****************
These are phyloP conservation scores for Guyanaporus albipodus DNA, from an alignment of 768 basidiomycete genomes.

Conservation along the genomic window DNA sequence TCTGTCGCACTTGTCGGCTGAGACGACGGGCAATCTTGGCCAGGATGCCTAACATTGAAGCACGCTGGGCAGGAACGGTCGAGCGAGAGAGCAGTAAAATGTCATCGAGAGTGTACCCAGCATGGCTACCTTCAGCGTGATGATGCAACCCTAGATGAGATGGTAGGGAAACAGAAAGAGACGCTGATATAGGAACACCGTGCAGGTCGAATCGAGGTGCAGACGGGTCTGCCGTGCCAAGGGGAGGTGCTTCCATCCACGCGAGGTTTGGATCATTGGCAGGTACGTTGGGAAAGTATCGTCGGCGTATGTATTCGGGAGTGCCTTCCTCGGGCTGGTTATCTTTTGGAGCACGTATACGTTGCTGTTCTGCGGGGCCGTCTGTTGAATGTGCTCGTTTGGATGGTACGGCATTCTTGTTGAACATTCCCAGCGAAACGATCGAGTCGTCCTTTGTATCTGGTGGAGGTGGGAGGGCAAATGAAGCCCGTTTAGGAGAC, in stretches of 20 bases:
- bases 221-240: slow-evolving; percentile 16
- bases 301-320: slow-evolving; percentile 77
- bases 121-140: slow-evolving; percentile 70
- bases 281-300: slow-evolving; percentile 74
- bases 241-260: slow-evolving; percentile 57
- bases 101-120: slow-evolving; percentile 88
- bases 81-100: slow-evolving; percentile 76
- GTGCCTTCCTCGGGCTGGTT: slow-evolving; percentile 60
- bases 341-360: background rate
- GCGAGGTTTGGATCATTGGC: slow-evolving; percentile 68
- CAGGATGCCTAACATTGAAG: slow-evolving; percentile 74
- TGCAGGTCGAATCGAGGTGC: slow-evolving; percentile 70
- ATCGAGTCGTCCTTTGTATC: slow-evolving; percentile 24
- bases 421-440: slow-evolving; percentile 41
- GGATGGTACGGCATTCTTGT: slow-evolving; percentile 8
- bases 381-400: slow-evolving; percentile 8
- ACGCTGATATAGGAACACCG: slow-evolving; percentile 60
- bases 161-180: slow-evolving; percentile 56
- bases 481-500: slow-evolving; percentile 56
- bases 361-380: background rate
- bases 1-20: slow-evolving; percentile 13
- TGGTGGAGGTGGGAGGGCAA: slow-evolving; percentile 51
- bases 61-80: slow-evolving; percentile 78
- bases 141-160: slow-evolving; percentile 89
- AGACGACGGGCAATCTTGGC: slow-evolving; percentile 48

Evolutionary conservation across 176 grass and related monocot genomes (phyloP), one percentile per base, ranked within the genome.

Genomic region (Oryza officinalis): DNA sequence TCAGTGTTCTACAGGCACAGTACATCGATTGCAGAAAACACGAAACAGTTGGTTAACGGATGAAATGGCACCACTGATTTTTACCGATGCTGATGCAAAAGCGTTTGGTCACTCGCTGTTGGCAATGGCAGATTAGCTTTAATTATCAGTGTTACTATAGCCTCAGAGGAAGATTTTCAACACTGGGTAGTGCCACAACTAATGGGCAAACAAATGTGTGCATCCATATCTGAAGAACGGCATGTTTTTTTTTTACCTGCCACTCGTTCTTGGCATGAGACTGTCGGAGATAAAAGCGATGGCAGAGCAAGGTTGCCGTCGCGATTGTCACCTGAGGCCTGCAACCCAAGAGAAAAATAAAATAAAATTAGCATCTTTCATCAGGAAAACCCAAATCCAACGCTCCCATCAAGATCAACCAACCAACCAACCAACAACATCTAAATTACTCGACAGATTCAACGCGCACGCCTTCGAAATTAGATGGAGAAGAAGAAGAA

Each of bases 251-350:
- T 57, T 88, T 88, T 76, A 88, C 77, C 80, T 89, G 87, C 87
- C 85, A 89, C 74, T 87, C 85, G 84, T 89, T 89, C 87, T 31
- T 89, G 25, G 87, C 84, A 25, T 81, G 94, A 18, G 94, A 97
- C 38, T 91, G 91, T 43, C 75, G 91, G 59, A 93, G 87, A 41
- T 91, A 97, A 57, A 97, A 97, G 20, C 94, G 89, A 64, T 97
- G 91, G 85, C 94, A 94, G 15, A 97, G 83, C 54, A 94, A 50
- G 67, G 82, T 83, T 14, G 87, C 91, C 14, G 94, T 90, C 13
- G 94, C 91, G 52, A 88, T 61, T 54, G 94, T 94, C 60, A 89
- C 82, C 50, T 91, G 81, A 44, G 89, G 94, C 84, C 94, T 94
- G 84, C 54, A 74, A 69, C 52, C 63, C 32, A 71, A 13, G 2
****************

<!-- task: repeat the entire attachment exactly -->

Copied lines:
These are phyloP conservation scores for Guyanaporus albipodus DNA, from an alignment of 768 basidiomycete genomes.

Conservation along the genomic window DNA sequence TCTGTCGCACTTGTCGGCTGAGACGACGGGCAATCTTGGCCAGGATGCCTAACATTGAAGCACGCTGGGCAGGAACGGTCGAGCGAGAGAGCAGTAAAATGTCATCGAGAGTGTACCCAGCATGGCTACCTTCAGCGTGATGATGCAACCCTAGATGAGATGGTAGGGAAACAGAAAGAGACGCTGATATAGGAACACCGTGCAGGTCGAATCGAGGTGCAGACGGGTCTGCCGTGCCAAGGGGAGGTGCTTCCATCCACGCGAGGTTTGGATCATTGGCAGGTACGTTGGGAAAGTATCGTCGGCGTATGTATTCGGGAGTGCCTTCCTCGGGCTGGTTATCTTTTGGAGCACGTATACGTTGCTGTTCTGCGGGGCCGTCTGTTGAATGTGCTCGTTTGGATGGTACGGCATTCTTGTTGAACATTCCCAGCGAAACGATCGAGTCGTCCTTTGTATCTGGTGGAGGTGGGAGGGCAAATGAAGCCCGTTTAGGAGAC, in stretches of 20 bases:
- bases 221-240: slow-evolving; percentile 16
- bases 301-320: slow-evolving; percentile 77
- bases 121-140: slow-evolving; percentile 70
- bases 281-300: slow-evolving; percentile 74
- bases 241-260: slow-evolving; percentile 57
- bases 101-120: slow-evolving; percentile 88
- bases 81-100: slow-evolving; percentile 76
- GTGCCTTCCTCGGGCTGGTT: slow-evolving; percentile 60
- bases 341-360: background rate
- GCGAGGTTTGGATCATTGGC: slow-evolving; percentile 68
- CAGGATGCCTAACATTGAAG: slow-evolving; percentile 74
- TGCAGGTCGAATCGAGGTGC: slow-evolving; percentile 70
- ATCGAGTCGTCCTTTGTATC: slow-evolving; percentile 24
- bases 421-440: slow-evolving; percentile 41
- GGATGGTACGGCATTCTTGT: slow-evolving; percentile 8
- bases 381-400: slow-evolving; percentile 8
- ACGCTGATATAGGAACACCG: slow-evolving; percentile 60
- bases 161-180: slow-evolving; percentile 56
- bases 481-500: slow-evolving; percentile 56
- bases 361-380: background rate
- bases 1-20: slow-evolving; percentile 13
- TGGTGGAGGTGGGAGGGCAA: slow-evolving; percentile 51
- bases 61-80: slow-evolving; percentile 78
- bases 141-160: slow-evolving; percentile 89
- AGACGACGGGCAATCTTGGC: slow-evolving; percentile 48

Evolutionary conservation across 176 grass and related monocot genomes (phyloP), one percentile per base, ranked within the genome.

Genomic region (Oryza officinalis): DNA sequence TCAGTGTTCTACAGGCACAGTACATCGATTGCAGAAAACACGAAACAGTTGGTTAACGGATGAAATGGCACCACTGATTTTTACCGATGCTGATGCAAAAGCGTTTGGTCACTCGCTGTTGGCAATGGCAGATTAGCTTTAATTATCAGTGTTACTATAGCCTCAGAGGAAGATTTTCAACACTGGGTAGTGCCACAACTAATGGGCAAACAAATGTGTGCATCCATATCTGAAGAACGGCATGTTTTTTTTTTACCTGCCACTCGTTCTTGGCATGAGACTGTCGGAGATAAAAGCGATGGCAGAGCAAGGTTGCCGTCGCGATTGTCACCTGAGGCCTGCAACCCAAGAGAAAAATAAAATAAAATTAGCATCTTTCATCAGGAAAACCCAAATCCAACGCTCCCATCAAGATCAACCAACCAACCAACCAACAACATCTAAATTACTCGACAGATTCAACGCGCACGCCTTCGAAATTAGATGGAGAAGAAGAAGAA

Each of bases 251-350:
- T 57, T 88, T 88, T 76, A 88, C 77, C 80, T 89, G 87, C 87
- C 85, A 89, C 74, T 87, C 85, G 84, T 89, T 89, C 87, T 31
- T 89, G 25, G 87, C 84, A 25, T 81, G 94, A 18, G 94, A 97
- C 38, T 91, G 91, T 43, C 75, G 91, G 59, A 93, G 87, A 41
- T 91, A 97, A 57, A 97, A 97, G 20, C 94, G 89, A 64, T 97
- G 91, G 85, C 94, A 94, G 15, A 97, G 83, C 54, A 94, A 50
- G 67, G 82, T 83, T 14, G 87, C 91, C 14, G 94, T 90, C 13
- G 94, C 91, G 52, A 88, T 61, T 54, G 94, T 94, C 60, A 89
- C 82, C 50, T 91, G 81, A 44, G 89, G 94, C 84, C 94, T 94
- G 84, C 54, A 74, A 69, C 52, C 63, C 32, A 71, A 13, G 2